Using an alternate part of his brain for this particular creative outlet was also a key factor in the switch. “I found ceramics was completely different to interior design; it was just me, some clay, and all my imagination. I could control everything—or so I thought until I started doing all the glazing and firing—and I loved going back to something very personal. Just me and the piece.”

While ceramics is the main focus today, creating beautiful 3D environments with craft at is core is still a joy of Otero’s, to which his home attests. “I still have my interior design side of course,” he says. “So when I make a ceramic piece, I am always thinking where it could go, how the light will hit on it, and so on. It's a full circle.”

This Serene Chelsea Refuge Is a Creative Hideout

With his apartment's high ceilings and relatively large rooms in NYC's Chelsea neighborhood, Argentinian-born architect and interior designer turned ceramist Carlos Otero describes it as “perfect to entertain in.” The vintage Danish rosewood table is designed by Niels Moller, as are the teak dining chairs, which are covered in a blue velvet from Schumacher. When you buy something through a retail link on Architectural Digest, we may earn an affiliate commission.
With his apartment's high ceilings and relatively large rooms in NYC's Chelsea neighborhood, Argentinian-born architect and interior designer turned ceramist Carlos Otero describes it as “perfect to entertain in.” The vintage Danish rosewood table is designed by Niels Moller, as are the teak dining chairs, which are covered in a blue velvet from Schumacher. When you buy something through a retail link on Architectural Digest, we may earn an affiliate commission.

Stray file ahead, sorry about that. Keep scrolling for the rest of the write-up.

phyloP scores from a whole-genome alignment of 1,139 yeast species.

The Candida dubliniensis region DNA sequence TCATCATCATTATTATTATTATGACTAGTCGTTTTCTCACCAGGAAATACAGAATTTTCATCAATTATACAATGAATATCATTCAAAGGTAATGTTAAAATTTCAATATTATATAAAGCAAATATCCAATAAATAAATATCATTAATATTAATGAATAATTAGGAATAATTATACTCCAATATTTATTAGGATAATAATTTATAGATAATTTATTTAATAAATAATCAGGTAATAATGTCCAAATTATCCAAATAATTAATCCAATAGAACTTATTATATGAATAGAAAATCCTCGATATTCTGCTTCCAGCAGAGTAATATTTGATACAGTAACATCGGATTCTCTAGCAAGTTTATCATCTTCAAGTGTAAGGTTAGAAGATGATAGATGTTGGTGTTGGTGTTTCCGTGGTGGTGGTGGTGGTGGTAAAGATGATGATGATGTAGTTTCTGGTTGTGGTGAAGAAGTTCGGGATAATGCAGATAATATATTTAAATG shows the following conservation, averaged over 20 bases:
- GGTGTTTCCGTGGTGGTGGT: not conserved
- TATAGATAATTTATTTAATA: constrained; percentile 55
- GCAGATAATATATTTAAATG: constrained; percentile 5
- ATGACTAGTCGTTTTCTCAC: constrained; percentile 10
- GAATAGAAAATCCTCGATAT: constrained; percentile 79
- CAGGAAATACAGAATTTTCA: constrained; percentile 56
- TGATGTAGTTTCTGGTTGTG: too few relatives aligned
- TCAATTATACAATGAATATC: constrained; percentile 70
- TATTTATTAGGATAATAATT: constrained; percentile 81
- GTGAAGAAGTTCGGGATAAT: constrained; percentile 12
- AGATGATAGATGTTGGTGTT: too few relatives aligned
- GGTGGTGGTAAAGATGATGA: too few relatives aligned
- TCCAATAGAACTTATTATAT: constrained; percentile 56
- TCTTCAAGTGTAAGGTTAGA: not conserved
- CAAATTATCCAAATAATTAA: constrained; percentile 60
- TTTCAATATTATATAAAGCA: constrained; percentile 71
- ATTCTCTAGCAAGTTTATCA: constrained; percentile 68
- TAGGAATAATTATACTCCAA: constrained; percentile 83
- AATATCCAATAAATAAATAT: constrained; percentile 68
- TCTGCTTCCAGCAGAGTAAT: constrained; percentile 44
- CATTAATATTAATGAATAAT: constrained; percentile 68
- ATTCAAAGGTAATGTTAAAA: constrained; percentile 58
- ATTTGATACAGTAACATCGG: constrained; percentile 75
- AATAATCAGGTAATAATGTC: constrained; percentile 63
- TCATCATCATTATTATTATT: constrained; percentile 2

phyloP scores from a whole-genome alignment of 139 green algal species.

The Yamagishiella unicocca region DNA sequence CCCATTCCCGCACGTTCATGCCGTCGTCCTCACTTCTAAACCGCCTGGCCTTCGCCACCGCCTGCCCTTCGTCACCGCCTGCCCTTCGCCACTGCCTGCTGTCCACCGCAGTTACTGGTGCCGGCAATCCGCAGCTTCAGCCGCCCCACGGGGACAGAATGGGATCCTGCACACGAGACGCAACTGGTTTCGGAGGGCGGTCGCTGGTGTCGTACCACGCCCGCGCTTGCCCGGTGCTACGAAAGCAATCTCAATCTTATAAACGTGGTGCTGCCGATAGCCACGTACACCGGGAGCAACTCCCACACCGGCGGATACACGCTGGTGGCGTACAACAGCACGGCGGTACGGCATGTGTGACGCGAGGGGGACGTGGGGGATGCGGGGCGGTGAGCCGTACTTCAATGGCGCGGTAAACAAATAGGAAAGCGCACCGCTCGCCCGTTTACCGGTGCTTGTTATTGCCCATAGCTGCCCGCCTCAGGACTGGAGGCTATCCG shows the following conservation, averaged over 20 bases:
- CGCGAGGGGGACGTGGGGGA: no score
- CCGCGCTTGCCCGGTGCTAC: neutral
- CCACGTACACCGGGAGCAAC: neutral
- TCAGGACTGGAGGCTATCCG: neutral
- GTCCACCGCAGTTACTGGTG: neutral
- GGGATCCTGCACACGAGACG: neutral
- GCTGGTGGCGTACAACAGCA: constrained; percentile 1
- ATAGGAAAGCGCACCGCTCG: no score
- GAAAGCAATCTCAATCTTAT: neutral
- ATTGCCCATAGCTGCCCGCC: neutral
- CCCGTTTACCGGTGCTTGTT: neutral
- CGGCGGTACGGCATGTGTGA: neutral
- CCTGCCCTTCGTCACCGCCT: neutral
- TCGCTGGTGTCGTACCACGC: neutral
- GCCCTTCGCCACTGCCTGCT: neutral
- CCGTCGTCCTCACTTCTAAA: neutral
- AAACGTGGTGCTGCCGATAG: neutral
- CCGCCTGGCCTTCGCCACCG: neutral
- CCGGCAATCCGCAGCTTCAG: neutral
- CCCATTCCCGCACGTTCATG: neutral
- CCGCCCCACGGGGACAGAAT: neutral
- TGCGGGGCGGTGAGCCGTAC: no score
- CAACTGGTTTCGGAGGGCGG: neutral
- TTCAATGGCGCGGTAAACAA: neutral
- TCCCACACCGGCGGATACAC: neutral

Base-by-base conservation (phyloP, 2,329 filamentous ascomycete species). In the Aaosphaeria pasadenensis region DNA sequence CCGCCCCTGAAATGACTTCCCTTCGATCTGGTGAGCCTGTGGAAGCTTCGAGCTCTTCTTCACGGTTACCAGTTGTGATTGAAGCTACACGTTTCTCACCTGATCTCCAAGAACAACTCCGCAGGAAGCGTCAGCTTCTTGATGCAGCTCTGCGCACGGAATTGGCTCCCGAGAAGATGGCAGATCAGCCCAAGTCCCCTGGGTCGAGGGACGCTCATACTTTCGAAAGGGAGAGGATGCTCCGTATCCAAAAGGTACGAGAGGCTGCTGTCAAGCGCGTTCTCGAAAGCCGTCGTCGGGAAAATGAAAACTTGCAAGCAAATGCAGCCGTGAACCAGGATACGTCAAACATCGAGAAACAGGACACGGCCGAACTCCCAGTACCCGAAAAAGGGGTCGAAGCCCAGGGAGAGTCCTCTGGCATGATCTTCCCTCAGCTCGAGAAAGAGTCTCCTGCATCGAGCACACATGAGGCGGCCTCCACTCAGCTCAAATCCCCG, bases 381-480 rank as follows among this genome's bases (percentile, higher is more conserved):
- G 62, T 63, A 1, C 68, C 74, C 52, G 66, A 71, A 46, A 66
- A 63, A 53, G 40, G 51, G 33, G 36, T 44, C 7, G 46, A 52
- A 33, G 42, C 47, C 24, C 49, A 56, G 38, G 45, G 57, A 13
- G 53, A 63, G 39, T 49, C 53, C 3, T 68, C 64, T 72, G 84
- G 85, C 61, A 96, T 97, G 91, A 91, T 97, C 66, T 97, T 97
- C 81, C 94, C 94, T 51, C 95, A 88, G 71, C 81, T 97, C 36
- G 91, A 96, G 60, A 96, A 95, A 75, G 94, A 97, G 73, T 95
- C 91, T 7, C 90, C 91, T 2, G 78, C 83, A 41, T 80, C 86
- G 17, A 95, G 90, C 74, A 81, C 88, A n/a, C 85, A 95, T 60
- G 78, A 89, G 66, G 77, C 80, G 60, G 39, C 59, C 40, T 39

Beside a mantel in a corner of the dining room is a vintage Scandinavian lounge chair with a teak frame, upholstered in teal blue cashmere velvet from Pierre Frey.
Beside a mantel in a corner of the dining room is a vintage Scandinavian lounge chair with a teak frame, upholstered in teal blue cashmere velvet from Pierre Frey.
A view through French doors of the apartment's kitchen, whose cabinets are custom designed in walnut. Otero's contractor was from Simply Elegant.
A view through French doors of the apartment's kitchen, whose cabinets are custom designed in walnut. Otero's contractor was from Simply Elegant.
When Otero first saw the apartment, it had very low ceilings, so he opened everything and made the cabinets in the kitchen go all the way up, giving an element of drama plus handy added storage. The countertops are made of Corian; the brass pulls are from Wainlands; the cooktop and oven are from Gaggenau; and the faucet is from Blanco.